In the absence of an all-inclusive resolution by the state, the research try to look at what other means the Rastafari community in Ethiopia are looking at. From in-depth and follow up interviews I learnt that there is a tendency and some steps taken in approaching continental and international organizations to legalize their existence in the country. In the view of this, Chapter Seven of this study culminated. In doing so, it analyses depth conversation with this regard. Congruently it brings the view of the International Organization for Migration. The chapter briefly discusses the observation made during the All Rastafari Gathering conference under the theme “Intra-trade between the global Rastafari communities”.
The chapter offers a brief background on the general overview of Rastafari’s worldwide movement. The subsequent discussion is on the transnational connection of the Rastafari community in Ethiopia. To demonstrate this, it looks into the various manifestations of the connections of the community to international institutions and foreign offices like diplomatic corps. Wondering how their status is considered in the eyes of international organization, the research delivers the view of the United Nations International Organizations for Migration (UN-IOM). Further it examines the embedding of a transnational entrepreneurship through the formation of centralized annual meetings like All African Rastafari Gathering (AARG) and Rastafari Continental Council (RCC).
The conclusion part of the thesis thematically provides a brief core points and the final word on the topics discussed throughout the research. It offers the reverberance of the challenges of the community nationally (Ethiopia), continentally and internationally, and the measures taken that print its foot-step as to where the Rastafari are moving particularly in the African continent. This research, as the first exhaustive investigation on; the challenges and paradoxes of belonging of the Rastafari community in Ethiopia, a detailed discussion on the challenges that the community face, the practicability of the directive issued by the Ethiopian government in acknowledgment of the community, and the home-diaspora relationship of the Rastafari, renders those who wish to study the movement an in-depth contemporary study with indication of future phenomenon of the Rastafari movement within Ethiopia and Africa. Recognition by the state is considered the ultimate goal of the community in Ethiopia. However, this study uncovers that this is not what is actually sought by the group members and what the Ethiopian government granted them. The findings of this research not only help us broaden our understanding on the current predicament of the Rastafari community in Ethiopia and worldwide, but also assist individual Rastafari wishing to do the journey of repatriation to the Promised Land.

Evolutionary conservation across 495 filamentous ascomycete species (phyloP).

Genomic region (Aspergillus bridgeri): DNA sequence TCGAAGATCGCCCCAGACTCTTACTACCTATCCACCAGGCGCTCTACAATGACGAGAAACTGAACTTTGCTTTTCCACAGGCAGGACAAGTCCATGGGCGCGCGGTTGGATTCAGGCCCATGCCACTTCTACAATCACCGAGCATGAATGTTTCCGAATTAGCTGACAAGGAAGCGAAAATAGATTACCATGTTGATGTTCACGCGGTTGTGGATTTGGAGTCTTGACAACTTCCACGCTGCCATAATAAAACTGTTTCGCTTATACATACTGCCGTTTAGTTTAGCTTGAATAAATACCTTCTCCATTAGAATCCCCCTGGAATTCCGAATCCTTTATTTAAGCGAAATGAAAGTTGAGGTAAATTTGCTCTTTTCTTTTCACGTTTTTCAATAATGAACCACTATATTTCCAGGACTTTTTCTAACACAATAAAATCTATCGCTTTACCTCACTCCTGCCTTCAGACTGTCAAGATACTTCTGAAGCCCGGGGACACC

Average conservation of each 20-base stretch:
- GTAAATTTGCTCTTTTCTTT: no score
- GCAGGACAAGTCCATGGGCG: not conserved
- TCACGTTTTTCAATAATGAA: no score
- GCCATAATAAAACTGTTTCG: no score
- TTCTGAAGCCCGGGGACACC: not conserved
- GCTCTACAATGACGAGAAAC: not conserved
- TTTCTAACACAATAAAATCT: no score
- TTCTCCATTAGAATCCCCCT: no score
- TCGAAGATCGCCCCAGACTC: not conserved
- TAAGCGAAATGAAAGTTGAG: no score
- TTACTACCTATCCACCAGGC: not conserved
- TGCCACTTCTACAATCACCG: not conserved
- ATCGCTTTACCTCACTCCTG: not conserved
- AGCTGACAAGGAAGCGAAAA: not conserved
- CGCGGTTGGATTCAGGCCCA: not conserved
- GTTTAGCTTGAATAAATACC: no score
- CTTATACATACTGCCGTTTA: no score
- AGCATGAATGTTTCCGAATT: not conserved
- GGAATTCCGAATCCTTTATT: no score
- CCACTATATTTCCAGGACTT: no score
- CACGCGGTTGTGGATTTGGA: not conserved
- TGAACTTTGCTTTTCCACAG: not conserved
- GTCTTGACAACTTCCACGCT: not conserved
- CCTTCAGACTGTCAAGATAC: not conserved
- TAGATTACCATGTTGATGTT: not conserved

Will the Rastafarian community, in the wake of Dr. Tewodros’ successful designation at United Nations election and under the new progressive and charismatic leadership of Ethiopia under H.E. Dr. Abiy Ahmed, be granted citizenship? If the directive issued by the state of Ethiopia becomes flexible and inclusive of the majority, can this mean an end to their hardships in Ethiopia? When the common challenges of the transnational members of the community are shared to the African people, will it lead to building empathy and understanding? Will the new boom of the Rastafari organizations become the avant-garde of the movement? What are the benefits and implications? All these and others need further investigations.
This post is part of a series. It was first published on the Innovative Research Methods website (May 2020).
- Projecting Rastafari Voices through film
- Documentary: Sankofa, voices of the Rastafari from Ethiopia
- Mama Ijahnya Christian
Mahlet Ayele Beyecha is a trained Africanist-researcher on African and Middle Eastern studies. In April 2020 she launched Connect Africa, a social media platform to discuss social, economic and political issues of Africa to decolonize knowledge based on research. Her prior experiences include Liaison officer to the African Union, Pan African associate, communication (media analysis), event organizer (African cultural exchange) and director of the first pan-African youth organization. She has worked at various international organizations, including African Union, Oxfam Liaison office to the African Union, Oxfam UK and Global Educators For All Initiative. She holds a Research Masters in African Studies from Leiden University, the Netherlands, MA in Middle Eastern Studies from Ben Gurion University of the Negev, Israel and BA in English and Literature from Addis Ababa University.